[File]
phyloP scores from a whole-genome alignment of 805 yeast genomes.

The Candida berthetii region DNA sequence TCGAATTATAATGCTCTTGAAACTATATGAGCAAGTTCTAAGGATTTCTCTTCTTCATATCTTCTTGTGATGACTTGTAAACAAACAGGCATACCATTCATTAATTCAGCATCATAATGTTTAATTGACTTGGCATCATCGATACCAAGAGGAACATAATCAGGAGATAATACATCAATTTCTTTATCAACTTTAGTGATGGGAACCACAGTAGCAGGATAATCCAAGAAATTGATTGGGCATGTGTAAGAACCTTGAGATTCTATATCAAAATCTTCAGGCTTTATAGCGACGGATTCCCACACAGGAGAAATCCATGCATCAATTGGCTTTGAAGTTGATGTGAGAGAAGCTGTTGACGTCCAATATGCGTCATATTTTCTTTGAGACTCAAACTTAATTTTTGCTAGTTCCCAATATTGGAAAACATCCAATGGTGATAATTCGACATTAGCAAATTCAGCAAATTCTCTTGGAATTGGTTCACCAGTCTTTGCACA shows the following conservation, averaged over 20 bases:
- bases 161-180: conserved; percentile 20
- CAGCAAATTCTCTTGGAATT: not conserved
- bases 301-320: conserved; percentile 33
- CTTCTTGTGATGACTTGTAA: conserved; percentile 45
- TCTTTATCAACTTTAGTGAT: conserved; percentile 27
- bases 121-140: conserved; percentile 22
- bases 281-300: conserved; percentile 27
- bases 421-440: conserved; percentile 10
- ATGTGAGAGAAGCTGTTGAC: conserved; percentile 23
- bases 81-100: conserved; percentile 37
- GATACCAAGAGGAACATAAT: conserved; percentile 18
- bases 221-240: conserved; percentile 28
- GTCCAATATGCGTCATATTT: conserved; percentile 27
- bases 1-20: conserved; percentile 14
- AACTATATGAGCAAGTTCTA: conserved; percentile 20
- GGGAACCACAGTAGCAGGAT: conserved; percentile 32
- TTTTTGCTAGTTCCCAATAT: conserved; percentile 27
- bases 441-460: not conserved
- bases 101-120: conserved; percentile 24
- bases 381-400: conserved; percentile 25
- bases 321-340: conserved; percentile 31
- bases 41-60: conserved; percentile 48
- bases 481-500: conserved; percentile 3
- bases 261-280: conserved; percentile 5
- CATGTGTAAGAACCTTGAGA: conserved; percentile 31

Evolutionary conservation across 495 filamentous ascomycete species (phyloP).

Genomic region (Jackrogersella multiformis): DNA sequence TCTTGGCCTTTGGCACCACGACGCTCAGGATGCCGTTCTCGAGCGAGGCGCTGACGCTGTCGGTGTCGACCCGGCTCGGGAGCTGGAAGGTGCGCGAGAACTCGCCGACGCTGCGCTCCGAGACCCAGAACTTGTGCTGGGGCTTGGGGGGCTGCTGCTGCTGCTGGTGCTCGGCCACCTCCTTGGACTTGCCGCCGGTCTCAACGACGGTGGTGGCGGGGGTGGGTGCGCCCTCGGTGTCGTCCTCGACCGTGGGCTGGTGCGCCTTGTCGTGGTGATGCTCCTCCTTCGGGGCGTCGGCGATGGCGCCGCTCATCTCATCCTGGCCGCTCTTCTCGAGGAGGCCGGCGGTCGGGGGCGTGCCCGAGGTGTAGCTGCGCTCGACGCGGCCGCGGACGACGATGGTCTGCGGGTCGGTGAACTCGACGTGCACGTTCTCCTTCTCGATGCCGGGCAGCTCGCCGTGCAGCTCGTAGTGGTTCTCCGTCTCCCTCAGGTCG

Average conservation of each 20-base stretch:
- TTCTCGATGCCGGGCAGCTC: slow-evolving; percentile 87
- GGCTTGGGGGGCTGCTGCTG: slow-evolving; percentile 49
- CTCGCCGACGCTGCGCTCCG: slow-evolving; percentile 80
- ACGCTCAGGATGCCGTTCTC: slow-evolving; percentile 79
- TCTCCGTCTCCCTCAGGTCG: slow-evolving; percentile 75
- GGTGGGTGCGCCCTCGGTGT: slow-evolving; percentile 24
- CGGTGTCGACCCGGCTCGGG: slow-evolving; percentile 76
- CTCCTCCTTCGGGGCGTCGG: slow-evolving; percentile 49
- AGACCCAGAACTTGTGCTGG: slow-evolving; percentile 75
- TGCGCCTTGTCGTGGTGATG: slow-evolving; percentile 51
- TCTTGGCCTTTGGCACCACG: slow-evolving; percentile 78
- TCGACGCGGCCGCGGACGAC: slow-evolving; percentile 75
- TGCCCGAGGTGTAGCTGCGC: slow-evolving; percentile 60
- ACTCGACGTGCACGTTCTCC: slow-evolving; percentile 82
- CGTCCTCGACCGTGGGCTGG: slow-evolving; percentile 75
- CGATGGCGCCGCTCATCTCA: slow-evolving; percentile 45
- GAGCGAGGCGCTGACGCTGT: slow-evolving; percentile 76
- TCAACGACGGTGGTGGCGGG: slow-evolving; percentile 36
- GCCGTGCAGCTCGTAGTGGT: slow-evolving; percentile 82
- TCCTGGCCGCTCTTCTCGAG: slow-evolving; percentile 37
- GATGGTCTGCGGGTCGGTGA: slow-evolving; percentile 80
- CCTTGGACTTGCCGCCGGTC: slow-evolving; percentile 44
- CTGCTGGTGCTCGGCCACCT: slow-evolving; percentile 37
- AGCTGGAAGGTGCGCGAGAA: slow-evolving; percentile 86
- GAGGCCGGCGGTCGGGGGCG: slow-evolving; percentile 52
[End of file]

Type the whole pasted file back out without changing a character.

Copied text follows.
phyloP scores from a whole-genome alignment of 805 yeast genomes.

The Candida berthetii region DNA sequence TCGAATTATAATGCTCTTGAAACTATATGAGCAAGTTCTAAGGATTTCTCTTCTTCATATCTTCTTGTGATGACTTGTAAACAAACAGGCATACCATTCATTAATTCAGCATCATAATGTTTAATTGACTTGGCATCATCGATACCAAGAGGAACATAATCAGGAGATAATACATCAATTTCTTTATCAACTTTAGTGATGGGAACCACAGTAGCAGGATAATCCAAGAAATTGATTGGGCATGTGTAAGAACCTTGAGATTCTATATCAAAATCTTCAGGCTTTATAGCGACGGATTCCCACACAGGAGAAATCCATGCATCAATTGGCTTTGAAGTTGATGTGAGAGAAGCTGTTGACGTCCAATATGCGTCATATTTTCTTTGAGACTCAAACTTAATTTTTGCTAGTTCCCAATATTGGAAAACATCCAATGGTGATAATTCGACATTAGCAAATTCAGCAAATTCTCTTGGAATTGGTTCACCAGTCTTTGCACA shows the following conservation, averaged over 20 bases:
- bases 161-180: conserved; percentile 20
- CAGCAAATTCTCTTGGAATT: not conserved
- bases 301-320: conserved; percentile 33
- CTTCTTGTGATGACTTGTAA: conserved; percentile 45
- TCTTTATCAACTTTAGTGAT: conserved; percentile 27
- bases 121-140: conserved; percentile 22
- bases 281-300: conserved; percentile 27
- bases 421-440: conserved; percentile 10
- ATGTGAGAGAAGCTGTTGAC: conserved; percentile 23
- bases 81-100: conserved; percentile 37
- GATACCAAGAGGAACATAAT: conserved; percentile 18
- bases 221-240: conserved; percentile 28
- GTCCAATATGCGTCATATTT: conserved; percentile 27
- bases 1-20: conserved; percentile 14
- AACTATATGAGCAAGTTCTA: conserved; percentile 20
- GGGAACCACAGTAGCAGGAT: conserved; percentile 32
- TTTTTGCTAGTTCCCAATAT: conserved; percentile 27
- bases 441-460: not conserved
- bases 101-120: conserved; percentile 24
- bases 381-400: conserved; percentile 25
- bases 321-340: conserved; percentile 31
- bases 41-60: conserved; percentile 48
- bases 481-500: conserved; percentile 3
- bases 261-280: conserved; percentile 5
- CATGTGTAAGAACCTTGAGA: conserved; percentile 31

Evolutionary conservation across 495 filamentous ascomycete species (phyloP).

Genomic region (Jackrogersella multiformis): DNA sequence TCTTGGCCTTTGGCACCACGACGCTCAGGATGCCGTTCTCGAGCGAGGCGCTGACGCTGTCGGTGTCGACCCGGCTCGGGAGCTGGAAGGTGCGCGAGAACTCGCCGACGCTGCGCTCCGAGACCCAGAACTTGTGCTGGGGCTTGGGGGGCTGCTGCTGCTGCTGGTGCTCGGCCACCTCCTTGGACTTGCCGCCGGTCTCAACGACGGTGGTGGCGGGGGTGGGTGCGCCCTCGGTGTCGTCCTCGACCGTGGGCTGGTGCGCCTTGTCGTGGTGATGCTCCTCCTTCGGGGCGTCGGCGATGGCGCCGCTCATCTCATCCTGGCCGCTCTTCTCGAGGAGGCCGGCGGTCGGGGGCGTGCCCGAGGTGTAGCTGCGCTCGACGCGGCCGCGGACGACGATGGTCTGCGGGTCGGTGAACTCGACGTGCACGTTCTCCTTCTCGATGCCGGGCAGCTCGCCGTGCAGCTCGTAGTGGTTCTCCGTCTCCCTCAGGTCG

Average conservation of each 20-base stretch:
- TTCTCGATGCCGGGCAGCTC: slow-evolving; percentile 87
- GGCTTGGGGGGCTGCTGCTG: slow-evolving; percentile 49
- CTCGCCGACGCTGCGCTCCG: slow-evolving; percentile 80
- ACGCTCAGGATGCCGTTCTC: slow-evolving; percentile 79
- TCTCCGTCTCCCTCAGGTCG: slow-evolving; percentile 75
- GGTGGGTGCGCCCTCGGTGT: slow-evolving; percentile 24
- CGGTGTCGACCCGGCTCGGG: slow-evolving; percentile 76
- CTCCTCCTTCGGGGCGTCGG: slow-evolving; percentile 49
- AGACCCAGAACTTGTGCTGG: slow-evolving; percentile 75
- TGCGCCTTGTCGTGGTGATG: slow-evolving; percentile 51
- TCTTGGCCTTTGGCACCACG: slow-evolving; percentile 78
- TCGACGCGGCCGCGGACGAC: slow-evolving; percentile 75
- TGCCCGAGGTGTAGCTGCGC: slow-evolving; percentile 60
- ACTCGACGTGCACGTTCTCC: slow-evolving; percentile 82
- CGTCCTCGACCGTGGGCTGG: slow-evolving; percentile 75
- CGATGGCGCCGCTCATCTCA: slow-evolving; percentile 45
- GAGCGAGGCGCTGACGCTGT: slow-evolving; percentile 76
- TCAACGACGGTGGTGGCGGG: slow-evolving; percentile 36
- GCCGTGCAGCTCGTAGTGGT: slow-evolving; percentile 82
- TCCTGGCCGCTCTTCTCGAG: slow-evolving; percentile 37
- GATGGTCTGCGGGTCGGTGA: slow-evolving; percentile 80
- CCTTGGACTTGCCGCCGGTC: slow-evolving; percentile 44
- CTGCTGGTGCTCGGCCACCT: slow-evolving; percentile 37
- AGCTGGAAGGTGCGCGAGAA: slow-evolving; percentile 86
- GAGGCCGGCGGTCGGGGGCG: slow-evolving; percentile 52